Mystical healing qualities for Jade are peace and tranquility ≈♥≈ The magic element of the Jade gemstone is divination
Jade is a stone of serenity thought to alleviate anxiety, fear and to promote good luck. Jade not only brings prosperity, but encourages its wearer to hold on to money. A traditional charm for gardeners, jade is said to ensure bountiful harvests. Jade gemstones can include the pure varieties of jadeite and nephrite, as well as jade omphacite, jade-albite and maw-sit-sit.
As the jewel of heaven in Chinese symbolism, jade comes from the interaction between mountain and water, the uni ed powers of yin and yang. It confers good fortune on the wearer. When polished and shiny it represents purity, when smooth and lustrous it shows benevolence. The jade disk with the square hole in the centre (the pi) symbolises the circle of heaven and the square of the earth and is known as the ‘Gate of Heaven’.
There are two types of stones that are called jade – nephrite and jadeite and it was only in the 19th century that these were determined to be different compositions of minerals, and thus different species. The rarer form is jadeite, which can come in a variety of colours from white to lavender-pink to rich soft green most popular in Chinese ornaments.
From earliest times the hardness of jade made it useful for adze- heads (an ancient edging tool), knives and other weapons due both to its toughness and its ability to be shaped by other harder stones such as garnet. Many jade artefacts have been found in a variety of places across the globe.
For the ancient Chinese, jade (and in particular green jade) was the most noble of gems, although in earlier times much of the jade found in China was actually nephrite. They needed to import the ne coloured stone that they treasured from Myanmar (Burma).
The qualities of the stone – smooth compactness and strength – that made it so useful for weapons, also gave it the reputation for developing sureness of mind. This may well be why it’s also used as protection against intangible threats as well – often it appeared as an
amulet against sorcery, demonic possession, tragedy and depression.
Jade was used as an amulet for those conducting business in China as its attributes of benevolence and righteousness, endurance and ingenuousness made it excellent guide towards good fortune.
For medical purposes it was reduced to a powder the size of rice grains, and used for strengthening the lungs, the heart and the vocal chords. It also prolonged life, especially if silver and gold were added to the powder. Perhaps an easier way to partake of its healing essence was the ‘divine liquor of jade’; a mix of jade, rice and dew-water boiled in a copper pot and then ltered. Drinking this elixir over a period of time prevented susceptibility to temperature extremes, hunger and thirst. It was also a tonic taken to strengthen the muscles, harden the bones, calm the mind, enrich the esh and purify the blood – a good all round green juice by the sound of it!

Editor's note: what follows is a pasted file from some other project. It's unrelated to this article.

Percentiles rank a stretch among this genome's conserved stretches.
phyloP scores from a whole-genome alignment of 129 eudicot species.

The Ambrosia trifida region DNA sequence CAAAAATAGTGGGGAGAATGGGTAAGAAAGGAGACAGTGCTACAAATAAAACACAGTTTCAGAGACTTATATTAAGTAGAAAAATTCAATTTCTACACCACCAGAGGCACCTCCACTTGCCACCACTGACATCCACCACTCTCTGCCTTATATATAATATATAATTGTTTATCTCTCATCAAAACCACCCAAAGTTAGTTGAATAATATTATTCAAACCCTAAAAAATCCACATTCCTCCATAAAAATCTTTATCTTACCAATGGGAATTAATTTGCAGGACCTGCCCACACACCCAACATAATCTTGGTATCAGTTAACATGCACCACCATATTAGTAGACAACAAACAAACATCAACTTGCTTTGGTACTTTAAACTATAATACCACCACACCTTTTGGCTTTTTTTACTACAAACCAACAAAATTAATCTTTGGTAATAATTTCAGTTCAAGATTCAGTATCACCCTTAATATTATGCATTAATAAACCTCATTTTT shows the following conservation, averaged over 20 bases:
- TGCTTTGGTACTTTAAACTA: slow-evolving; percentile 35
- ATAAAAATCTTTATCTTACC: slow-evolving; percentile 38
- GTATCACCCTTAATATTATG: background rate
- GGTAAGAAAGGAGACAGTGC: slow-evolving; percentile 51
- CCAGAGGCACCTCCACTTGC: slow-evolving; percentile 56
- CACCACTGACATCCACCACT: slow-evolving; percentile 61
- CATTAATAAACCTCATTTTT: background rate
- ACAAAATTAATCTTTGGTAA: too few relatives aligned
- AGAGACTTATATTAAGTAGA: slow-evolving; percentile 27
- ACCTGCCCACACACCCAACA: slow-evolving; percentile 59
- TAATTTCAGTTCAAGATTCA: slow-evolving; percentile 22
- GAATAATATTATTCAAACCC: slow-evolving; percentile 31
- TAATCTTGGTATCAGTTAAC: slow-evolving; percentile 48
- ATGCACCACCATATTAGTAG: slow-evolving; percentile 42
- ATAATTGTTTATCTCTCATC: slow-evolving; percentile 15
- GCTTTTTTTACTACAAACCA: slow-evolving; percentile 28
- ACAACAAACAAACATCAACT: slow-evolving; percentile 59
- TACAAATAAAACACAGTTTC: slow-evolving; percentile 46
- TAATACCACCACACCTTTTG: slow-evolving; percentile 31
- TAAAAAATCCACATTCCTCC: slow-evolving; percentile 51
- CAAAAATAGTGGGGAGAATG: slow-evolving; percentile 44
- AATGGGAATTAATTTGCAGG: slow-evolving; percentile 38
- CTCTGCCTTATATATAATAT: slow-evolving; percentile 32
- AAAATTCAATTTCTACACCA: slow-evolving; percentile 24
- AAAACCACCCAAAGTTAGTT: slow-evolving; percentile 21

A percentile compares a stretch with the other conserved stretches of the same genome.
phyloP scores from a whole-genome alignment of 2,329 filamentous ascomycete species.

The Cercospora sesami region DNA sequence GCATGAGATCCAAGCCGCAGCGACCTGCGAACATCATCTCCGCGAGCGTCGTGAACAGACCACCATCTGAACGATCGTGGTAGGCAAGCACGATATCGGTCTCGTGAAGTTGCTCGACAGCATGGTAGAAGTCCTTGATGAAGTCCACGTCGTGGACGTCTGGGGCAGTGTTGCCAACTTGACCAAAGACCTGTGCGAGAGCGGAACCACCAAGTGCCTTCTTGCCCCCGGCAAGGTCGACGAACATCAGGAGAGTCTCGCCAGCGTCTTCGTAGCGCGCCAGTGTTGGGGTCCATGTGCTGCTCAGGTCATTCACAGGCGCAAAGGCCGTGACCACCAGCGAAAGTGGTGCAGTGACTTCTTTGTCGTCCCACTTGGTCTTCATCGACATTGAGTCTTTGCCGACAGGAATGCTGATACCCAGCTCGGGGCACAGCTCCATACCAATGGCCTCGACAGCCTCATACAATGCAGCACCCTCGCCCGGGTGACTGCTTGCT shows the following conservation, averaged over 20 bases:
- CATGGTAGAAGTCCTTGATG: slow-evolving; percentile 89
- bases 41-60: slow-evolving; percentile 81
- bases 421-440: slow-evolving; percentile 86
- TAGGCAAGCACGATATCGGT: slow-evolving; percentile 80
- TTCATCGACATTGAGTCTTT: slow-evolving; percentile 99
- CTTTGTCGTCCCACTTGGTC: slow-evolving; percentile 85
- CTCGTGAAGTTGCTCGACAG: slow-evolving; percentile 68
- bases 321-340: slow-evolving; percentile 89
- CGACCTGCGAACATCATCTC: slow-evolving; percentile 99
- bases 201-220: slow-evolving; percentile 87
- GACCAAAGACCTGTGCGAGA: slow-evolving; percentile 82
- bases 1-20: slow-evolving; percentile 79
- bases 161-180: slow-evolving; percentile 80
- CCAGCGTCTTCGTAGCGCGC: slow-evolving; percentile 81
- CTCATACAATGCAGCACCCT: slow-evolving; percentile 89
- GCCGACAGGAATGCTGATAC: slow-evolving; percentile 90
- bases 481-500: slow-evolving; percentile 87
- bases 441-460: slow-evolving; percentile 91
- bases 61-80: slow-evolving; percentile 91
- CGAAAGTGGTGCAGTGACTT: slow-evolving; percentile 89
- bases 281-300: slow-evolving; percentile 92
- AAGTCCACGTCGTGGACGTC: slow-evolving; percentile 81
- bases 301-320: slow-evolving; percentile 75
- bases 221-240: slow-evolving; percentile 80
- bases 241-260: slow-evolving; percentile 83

For those who have a piece of jade, it is recommended that you handle it often as the virtues of the substance are absorbed through the skin. The resonance of the stone was also important (one reason it may have been prescribed for improving the vocal chords), and stone chimes of jade were used in court and religious ceremonies. Disappointed by his lack of success in reforming the morals of his contemporaries, Confucius reportedly consoled himself by playing the jade chimes.
The Aztecs also prized jade, using it for religious rites, and Montezuma’s imperial robe was held with a huge jade clasp. Of course many of their carvings were stolen by the Conquistadors who brought the stone to Europe and gave it the name by which we now know it. The Spanish called it ‘piedra de hijada’ meaning ‘stone of the ank’ which referred to the Aztecs’ use of jade stone for diseases of the kidney. In Europe through the following centuries it was often used as a cure for kidney stones and colic. Over time the name became shortened to jade.
The Maori in New Zealand carved their “hei-tiki” of nephrite jade, found only on the south island. When it was time to make a Tiki the stone-seekers would follow a tohunga (similar to a shaman) who was
shown the exact location of the nephrite by spirit-beings. The Tiki was so closely associated with the seeker, that it was buried with him when he died, to be exhumed after a time by his nearest male relative.
The lovely clear green of jade relates to the heart chakra and radiates divine unconditional love. The qualities of clarity, modesty, courage, justice and wisdom are all attributed to the stone which is peaceful and nurturing, dispelling negativity and balancing the emotions (as it did for Confucius in the story above).
Across the ages it has been used for eye disorders; kidney, stomach, heart & intestines. The Chinese considered it a cure for all ills. And that would seem to be the case because in addition to the qualities listed above it strengthens heart, kidney, immune system and intestines; it cleanses the blood and increases longevity and fertility.
Jadeite is a relatively hard stone at 5-6 on the Mohs scale. It is never faceted and is more commonly set bezel-style in rings. However it is a tough enough stone to be worn as unset or strung in a pendant.
Jade can vary from pure white to pale blue, yellow, pink or dark green, with clear green being the most valuable. Jadeite is a crystalline form composed of sodium aluminium iron silicate. A very rare stone, it is found in Myanmar, Yunnan in Southwest China, Tibet, Guatemala, California and Japan.
Nephrite is hydrous calcium magnesium iron silicate, which actually means it is a different species of stone according to geological de nitions. It can be found in central Asia, New Zealand, Siberia, USA, Canada, Germany, Poland and Italy.